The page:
Prick. Shoot. Flood. Heat. Humming wheel of lasers, instructions: --Don’t breathe. Breathe.

Nausea. Guts wants to explode out my nose. Sweat. Sneezing. Lots of sneezing.

Scan’s finished. Sit up, sneeze some more, wheeze a bit, start to explain I think I’m okay – sudden lisp. Tongue wider than it should be. Lips numb? Surely not. Got to be imagining this. Now I’ve got to hang around this little anteroom, sit right in front of a camera ... lips numb. Definitely. Tongue thick. Head foggy. See a doctor – she’s a lovely woman I went to school with. We chat, I wheeze slightly, she listens to my chest, then she goes away, says she’ll check on me shortly. Meantime I should call out or wave at the camera if anything else goes –

Shots of light. Gold and blue. About nine feet in the air. Drawing me towards them. Perhaps I should wave at the camera now, but those lights, don’t want to lose the lights ...

Whack. Sudden shove back into the hard plastic chair. Lips tingle, sensation returning. Tongue shrinks from jamming my teeth. Twenty minutes later, I’m allowed to leave, with a warning: --You shouldn’t have any more CT scans.

I see different lights when stoned on painkillers. Little flames of blue or pink, usually. No desire to follow them.

Swollen brick

That squatter of shrivelled brick -- pain infestation -- bladder squealing -- brick swells to hot acid balloon -- cold draught -- roll onto my side, try to reason with the pain: Okay, I've gotten up and pissed, I've moved around, so why don't you settle down the once? Reason with pain -- bargain with some demented card dealer, or claw the mattress with short-bitten nails. Reason. Philosophy and detachment -- reaching -- a wee bit more difficult around three in the morning. I know others suffer far worse -- seen some of it. I know this. No one's torturing me for the sake skin colour, faith or moral dementia. No one's stolen my children. Just me and this brick ... swallow the pill, keep quiet, don't wake up the family ... Brick and keyboard. Hunched, scowling, typing this -- kicking.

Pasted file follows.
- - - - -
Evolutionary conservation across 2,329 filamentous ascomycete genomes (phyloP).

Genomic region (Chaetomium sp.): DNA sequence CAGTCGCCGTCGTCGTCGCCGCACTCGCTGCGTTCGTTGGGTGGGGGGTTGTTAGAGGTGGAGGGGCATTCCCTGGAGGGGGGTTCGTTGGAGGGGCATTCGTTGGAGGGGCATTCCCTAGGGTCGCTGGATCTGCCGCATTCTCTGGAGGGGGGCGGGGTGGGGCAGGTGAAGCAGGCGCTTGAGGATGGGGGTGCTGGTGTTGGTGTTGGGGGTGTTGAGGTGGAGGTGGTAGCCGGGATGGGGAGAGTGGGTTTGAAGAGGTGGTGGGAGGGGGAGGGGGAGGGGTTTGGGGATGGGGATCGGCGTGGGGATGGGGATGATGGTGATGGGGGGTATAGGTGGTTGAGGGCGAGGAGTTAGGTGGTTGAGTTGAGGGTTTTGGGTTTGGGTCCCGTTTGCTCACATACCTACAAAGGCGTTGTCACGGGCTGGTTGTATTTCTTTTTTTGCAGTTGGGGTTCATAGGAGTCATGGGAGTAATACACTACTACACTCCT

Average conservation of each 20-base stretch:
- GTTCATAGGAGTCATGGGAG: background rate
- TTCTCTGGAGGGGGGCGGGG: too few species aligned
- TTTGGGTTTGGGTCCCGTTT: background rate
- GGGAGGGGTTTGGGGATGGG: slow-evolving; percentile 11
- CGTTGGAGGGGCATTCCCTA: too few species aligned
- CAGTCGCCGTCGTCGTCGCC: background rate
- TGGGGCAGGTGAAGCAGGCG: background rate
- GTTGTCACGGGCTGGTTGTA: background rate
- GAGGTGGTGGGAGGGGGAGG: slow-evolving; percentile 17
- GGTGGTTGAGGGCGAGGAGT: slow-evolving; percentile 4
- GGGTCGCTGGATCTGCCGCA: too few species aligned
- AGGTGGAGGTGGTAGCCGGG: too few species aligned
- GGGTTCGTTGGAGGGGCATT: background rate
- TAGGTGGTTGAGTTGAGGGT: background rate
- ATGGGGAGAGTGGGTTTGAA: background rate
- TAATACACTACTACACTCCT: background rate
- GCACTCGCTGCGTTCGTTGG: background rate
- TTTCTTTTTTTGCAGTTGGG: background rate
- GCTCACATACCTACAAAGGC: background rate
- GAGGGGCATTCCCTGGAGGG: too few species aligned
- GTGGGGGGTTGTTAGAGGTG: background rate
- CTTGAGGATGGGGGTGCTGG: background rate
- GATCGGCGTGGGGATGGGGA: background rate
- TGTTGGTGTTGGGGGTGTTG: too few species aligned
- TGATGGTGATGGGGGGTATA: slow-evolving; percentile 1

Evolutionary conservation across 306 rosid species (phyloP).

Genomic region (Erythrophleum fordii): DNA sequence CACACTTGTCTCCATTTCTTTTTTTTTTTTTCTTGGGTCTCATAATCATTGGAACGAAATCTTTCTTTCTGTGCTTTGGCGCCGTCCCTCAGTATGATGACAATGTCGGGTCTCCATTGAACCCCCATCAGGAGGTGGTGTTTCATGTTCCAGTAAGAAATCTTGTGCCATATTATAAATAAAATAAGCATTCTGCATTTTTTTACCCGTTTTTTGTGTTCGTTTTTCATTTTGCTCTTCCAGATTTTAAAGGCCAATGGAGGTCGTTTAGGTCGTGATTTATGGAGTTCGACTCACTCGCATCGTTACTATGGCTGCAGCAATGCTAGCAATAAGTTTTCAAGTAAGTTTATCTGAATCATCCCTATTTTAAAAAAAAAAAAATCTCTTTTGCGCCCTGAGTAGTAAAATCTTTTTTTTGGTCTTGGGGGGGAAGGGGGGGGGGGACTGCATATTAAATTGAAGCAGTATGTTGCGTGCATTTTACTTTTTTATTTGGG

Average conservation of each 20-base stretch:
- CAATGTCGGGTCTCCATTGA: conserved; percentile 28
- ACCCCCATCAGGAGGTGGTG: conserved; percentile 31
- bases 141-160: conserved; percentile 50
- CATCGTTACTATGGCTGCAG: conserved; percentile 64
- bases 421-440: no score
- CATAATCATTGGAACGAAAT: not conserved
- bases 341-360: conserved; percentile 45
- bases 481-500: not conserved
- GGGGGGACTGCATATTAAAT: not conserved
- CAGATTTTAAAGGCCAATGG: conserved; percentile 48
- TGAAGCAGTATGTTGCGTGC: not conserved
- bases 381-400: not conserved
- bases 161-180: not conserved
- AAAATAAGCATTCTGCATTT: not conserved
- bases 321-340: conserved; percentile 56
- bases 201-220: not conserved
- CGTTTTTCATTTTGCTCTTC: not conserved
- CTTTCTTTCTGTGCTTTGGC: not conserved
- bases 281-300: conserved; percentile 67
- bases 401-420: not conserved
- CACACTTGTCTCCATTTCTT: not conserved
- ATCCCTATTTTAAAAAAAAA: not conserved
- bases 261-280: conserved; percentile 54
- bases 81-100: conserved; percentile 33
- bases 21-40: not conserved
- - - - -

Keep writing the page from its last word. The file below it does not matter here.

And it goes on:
Wednesday, August 27, 2008

Tar Paper Shack -- Joel Thomas Hynes

Dare ya.

Galley slave

The copy-edited manuscript for my next novel, Sky Waves, is with my publisher, getting paginated, typefaced and then spit back at me in proofs. I do not enjoy reading proofs. By the time you get the proofs, you're not supposed to make any changes, any further revisions -- just spot typos.